APRA has recently intervened in the Income Protection market with planned changes set for 31 March 2020. This theme is something that could continue beyond 2020.
FASEAs exam and education standards will need to be considered for existing and new advisers as the timeframes for existing advisers are fast approaching. Below is a summary of some key information and timeframes relating to the FASEA education standards:
- Pass exam by 1 January 2021, however there is currently an extension on the table with a deadline of 1 January 2022 (the extension has not yet been legislated, however we will keep you updated as soon as new information is received)
- Meet the FASEA Education Standard by 31 December 2024 or if the extension is legislated 31 December 2026
- Existing advisers who have previously completed qualifications above the Diploma of Financial Advice / Planning (AQF5) during their years of practice may be eligible for some recognition of prior learning (RPL).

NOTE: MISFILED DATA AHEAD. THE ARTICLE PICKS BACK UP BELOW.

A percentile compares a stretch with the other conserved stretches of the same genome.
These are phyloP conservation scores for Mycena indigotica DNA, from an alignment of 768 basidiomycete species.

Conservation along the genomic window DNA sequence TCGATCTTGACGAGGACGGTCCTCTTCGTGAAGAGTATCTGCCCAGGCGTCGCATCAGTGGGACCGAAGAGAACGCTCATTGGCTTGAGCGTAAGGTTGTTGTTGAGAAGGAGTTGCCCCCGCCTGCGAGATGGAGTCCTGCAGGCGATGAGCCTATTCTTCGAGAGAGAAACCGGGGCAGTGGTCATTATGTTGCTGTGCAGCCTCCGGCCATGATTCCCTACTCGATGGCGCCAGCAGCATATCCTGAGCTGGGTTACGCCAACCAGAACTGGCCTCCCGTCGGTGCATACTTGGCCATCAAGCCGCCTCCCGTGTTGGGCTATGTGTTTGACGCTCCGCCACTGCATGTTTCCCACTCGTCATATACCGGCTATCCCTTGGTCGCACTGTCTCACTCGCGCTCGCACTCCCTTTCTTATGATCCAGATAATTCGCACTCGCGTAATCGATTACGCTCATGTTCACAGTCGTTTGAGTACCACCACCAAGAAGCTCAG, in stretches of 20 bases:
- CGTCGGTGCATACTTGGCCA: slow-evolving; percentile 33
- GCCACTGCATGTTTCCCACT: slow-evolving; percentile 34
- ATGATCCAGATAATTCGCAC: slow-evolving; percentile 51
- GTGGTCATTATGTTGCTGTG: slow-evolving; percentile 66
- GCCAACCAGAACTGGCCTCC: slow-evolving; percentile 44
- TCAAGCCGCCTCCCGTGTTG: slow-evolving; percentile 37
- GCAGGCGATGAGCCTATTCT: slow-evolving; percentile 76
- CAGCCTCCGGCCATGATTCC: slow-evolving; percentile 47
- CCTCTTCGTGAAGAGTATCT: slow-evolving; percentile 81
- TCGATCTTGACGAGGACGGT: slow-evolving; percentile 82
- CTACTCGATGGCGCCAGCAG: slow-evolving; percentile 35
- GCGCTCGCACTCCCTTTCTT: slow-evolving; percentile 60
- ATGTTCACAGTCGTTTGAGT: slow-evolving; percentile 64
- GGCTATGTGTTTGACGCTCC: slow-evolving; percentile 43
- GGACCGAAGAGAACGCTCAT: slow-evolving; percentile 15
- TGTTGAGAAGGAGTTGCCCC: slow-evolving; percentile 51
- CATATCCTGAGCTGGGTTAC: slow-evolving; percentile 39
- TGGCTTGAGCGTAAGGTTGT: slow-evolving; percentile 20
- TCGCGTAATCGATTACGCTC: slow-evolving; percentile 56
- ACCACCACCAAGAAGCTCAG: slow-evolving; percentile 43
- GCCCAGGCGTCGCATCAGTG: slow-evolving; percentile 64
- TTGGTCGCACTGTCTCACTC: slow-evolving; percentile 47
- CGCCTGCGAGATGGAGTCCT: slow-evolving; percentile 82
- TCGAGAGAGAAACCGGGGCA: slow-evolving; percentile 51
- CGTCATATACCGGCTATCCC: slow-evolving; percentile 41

- Complete an AQF7 (Bachelor’s) degree or higher qualification approved by FASEA, in their own time, taking into account the education provider’s timeline to complete the qualification
- Commence the Professional Year after completing the AQF7 degree (or higher qualification) and can sit the Industry Exam in Quarter 3 of the Professional Year.
More information of FASEAs exams and education standards can be found here.
In the meantime, keep a look out for AIAs exam workshops, or talk to your AIA CDM to find out how we can help you be better prepared. You can also utilise AIAs partnership with Kaplan Professional to help you meet the new FASEA education standards. Find out more.
Late last year, FASEA clarified its position on life insurance commissions, providing the green light for advisers to continue to be remunerated by commissions. As per the FASEA website, provided the client’s best interests are served as is already mandated by statute under the 2012 Future of Financial Advice reforms, then it’s ok to continue to be remunerated in this manner post 1 January 2020.
Moving beyond 2020, we will see the end of payments to advisers for ‘grandfathered’ commissions as a result of the Hayne royal commissions finding. ASIC will also begin to review the impacts of the Life Insurance Framework (LIF) in 2021. This reporting will be used to determine numerous factors including, whether the banning of commissions is required and reviewing how advisers are remunerated for their services. The final report is scheduled to be released by ASIC in 2022.